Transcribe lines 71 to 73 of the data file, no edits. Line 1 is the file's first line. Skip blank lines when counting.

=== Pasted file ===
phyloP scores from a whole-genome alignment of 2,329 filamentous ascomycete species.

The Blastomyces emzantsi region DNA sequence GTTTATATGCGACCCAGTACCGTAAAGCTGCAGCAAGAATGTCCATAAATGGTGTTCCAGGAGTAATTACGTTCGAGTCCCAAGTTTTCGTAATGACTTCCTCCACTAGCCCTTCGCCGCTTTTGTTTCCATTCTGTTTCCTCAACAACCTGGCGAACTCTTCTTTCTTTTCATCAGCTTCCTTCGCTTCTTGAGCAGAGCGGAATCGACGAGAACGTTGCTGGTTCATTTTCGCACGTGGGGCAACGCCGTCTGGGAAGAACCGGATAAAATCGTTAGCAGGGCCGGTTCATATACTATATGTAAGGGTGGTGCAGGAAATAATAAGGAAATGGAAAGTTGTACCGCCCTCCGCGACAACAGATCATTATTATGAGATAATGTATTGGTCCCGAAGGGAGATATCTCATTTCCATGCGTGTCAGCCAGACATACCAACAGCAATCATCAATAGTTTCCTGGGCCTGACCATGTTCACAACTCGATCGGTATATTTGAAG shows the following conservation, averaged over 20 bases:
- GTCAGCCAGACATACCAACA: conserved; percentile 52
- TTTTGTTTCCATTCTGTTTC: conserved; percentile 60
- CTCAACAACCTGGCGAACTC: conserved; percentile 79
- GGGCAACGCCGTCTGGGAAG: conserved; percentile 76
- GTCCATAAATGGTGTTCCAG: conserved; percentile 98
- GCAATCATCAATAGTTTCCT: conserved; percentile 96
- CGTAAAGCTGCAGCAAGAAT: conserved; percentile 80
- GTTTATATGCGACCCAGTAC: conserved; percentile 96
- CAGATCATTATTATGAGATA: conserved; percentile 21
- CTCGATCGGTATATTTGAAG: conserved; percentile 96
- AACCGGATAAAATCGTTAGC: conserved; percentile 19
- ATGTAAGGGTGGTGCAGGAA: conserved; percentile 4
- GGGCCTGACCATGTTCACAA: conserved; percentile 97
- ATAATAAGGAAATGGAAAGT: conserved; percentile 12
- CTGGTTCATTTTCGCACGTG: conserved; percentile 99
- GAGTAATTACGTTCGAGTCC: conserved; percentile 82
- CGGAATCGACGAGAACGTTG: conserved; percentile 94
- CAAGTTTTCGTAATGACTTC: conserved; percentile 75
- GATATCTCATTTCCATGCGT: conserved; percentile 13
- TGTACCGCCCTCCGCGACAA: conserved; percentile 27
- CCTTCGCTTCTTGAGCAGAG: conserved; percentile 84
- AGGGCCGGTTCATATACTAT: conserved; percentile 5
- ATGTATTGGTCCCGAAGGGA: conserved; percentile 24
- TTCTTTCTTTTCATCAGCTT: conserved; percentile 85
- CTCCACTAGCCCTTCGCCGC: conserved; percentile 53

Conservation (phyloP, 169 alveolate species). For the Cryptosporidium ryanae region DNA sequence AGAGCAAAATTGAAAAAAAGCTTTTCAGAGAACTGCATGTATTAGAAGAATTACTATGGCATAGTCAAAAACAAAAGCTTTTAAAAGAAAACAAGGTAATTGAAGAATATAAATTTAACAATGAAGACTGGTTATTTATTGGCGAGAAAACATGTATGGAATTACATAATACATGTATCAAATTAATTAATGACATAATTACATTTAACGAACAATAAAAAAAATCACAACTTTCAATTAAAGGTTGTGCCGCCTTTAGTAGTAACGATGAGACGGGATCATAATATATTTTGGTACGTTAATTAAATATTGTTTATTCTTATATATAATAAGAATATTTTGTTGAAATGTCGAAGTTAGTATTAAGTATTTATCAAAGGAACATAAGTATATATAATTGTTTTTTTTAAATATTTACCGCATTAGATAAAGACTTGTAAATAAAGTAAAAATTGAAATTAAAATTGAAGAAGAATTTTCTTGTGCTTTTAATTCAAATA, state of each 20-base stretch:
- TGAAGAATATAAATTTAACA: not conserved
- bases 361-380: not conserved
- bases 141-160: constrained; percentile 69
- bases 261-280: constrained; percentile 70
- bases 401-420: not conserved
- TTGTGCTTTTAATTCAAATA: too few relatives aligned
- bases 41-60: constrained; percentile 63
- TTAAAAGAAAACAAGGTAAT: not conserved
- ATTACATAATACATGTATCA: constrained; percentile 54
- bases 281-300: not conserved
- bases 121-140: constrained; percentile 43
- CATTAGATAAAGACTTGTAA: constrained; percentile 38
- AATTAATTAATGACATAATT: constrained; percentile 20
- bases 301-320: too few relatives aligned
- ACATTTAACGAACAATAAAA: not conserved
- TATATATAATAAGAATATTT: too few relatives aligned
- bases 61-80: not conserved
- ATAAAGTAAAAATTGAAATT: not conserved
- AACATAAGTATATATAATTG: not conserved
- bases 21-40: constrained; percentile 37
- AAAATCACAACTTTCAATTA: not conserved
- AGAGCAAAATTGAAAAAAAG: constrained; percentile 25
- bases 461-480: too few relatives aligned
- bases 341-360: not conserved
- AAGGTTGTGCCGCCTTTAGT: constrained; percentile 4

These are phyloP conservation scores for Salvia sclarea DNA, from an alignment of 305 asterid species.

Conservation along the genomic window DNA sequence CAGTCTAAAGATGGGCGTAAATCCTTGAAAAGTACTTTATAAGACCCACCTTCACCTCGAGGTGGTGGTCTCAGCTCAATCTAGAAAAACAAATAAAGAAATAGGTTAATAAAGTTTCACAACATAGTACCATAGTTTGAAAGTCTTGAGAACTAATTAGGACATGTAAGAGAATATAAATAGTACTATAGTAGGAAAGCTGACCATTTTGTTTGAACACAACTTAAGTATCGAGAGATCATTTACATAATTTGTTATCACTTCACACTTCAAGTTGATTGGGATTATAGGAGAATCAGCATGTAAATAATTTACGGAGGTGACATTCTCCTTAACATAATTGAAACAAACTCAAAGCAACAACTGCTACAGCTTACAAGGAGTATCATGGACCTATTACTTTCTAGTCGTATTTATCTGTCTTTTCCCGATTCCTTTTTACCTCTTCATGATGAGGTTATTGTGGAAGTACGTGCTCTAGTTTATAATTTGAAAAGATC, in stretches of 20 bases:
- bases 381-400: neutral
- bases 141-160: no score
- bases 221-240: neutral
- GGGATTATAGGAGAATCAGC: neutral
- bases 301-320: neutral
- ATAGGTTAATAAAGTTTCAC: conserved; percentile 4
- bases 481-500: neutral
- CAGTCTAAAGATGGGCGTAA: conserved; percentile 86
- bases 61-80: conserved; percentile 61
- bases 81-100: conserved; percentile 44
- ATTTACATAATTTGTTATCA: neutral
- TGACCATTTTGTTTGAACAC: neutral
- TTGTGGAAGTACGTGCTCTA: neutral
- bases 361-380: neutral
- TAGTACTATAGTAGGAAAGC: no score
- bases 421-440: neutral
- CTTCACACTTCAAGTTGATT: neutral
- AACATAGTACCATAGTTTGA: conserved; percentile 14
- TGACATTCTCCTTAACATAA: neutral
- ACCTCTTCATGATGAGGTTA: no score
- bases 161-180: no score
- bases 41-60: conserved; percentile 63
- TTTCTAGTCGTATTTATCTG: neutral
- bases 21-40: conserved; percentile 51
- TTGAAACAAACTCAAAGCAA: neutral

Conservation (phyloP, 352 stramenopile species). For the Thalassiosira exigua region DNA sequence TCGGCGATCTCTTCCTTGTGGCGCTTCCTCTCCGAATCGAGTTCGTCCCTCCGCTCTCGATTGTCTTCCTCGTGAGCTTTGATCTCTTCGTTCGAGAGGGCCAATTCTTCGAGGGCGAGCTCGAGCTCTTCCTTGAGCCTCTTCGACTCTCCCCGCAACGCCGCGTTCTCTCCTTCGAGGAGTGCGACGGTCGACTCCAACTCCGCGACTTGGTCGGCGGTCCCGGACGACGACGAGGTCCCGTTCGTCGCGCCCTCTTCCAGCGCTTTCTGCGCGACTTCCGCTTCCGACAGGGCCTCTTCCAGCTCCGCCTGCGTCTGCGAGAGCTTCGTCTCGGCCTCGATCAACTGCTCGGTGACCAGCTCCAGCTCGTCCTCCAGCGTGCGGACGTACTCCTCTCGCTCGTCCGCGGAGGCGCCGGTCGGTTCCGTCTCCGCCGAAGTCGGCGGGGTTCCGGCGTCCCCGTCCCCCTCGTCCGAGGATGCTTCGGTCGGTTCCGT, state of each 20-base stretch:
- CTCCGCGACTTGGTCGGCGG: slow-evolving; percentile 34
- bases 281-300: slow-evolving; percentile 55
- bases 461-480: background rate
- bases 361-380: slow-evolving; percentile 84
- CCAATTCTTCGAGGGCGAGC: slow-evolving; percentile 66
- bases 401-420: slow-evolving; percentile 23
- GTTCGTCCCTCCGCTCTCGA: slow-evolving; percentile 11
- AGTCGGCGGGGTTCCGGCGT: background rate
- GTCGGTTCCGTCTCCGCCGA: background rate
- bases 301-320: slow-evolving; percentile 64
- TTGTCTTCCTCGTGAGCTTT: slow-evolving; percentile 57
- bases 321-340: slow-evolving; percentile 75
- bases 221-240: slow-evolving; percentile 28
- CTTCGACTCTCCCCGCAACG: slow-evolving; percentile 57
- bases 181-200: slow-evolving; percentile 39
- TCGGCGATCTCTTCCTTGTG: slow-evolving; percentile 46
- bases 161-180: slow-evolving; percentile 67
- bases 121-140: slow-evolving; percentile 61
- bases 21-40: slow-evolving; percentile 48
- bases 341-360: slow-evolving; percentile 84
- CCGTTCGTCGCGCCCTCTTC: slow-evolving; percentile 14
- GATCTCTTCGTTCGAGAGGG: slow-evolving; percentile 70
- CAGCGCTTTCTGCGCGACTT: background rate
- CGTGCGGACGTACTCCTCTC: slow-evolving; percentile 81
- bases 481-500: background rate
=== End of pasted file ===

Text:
- bases 421-440: neutral
- CTTCACACTTCAAGTTGATT: neutral
- AACATAGTACCATAGTTTGA: conserved; percentile 14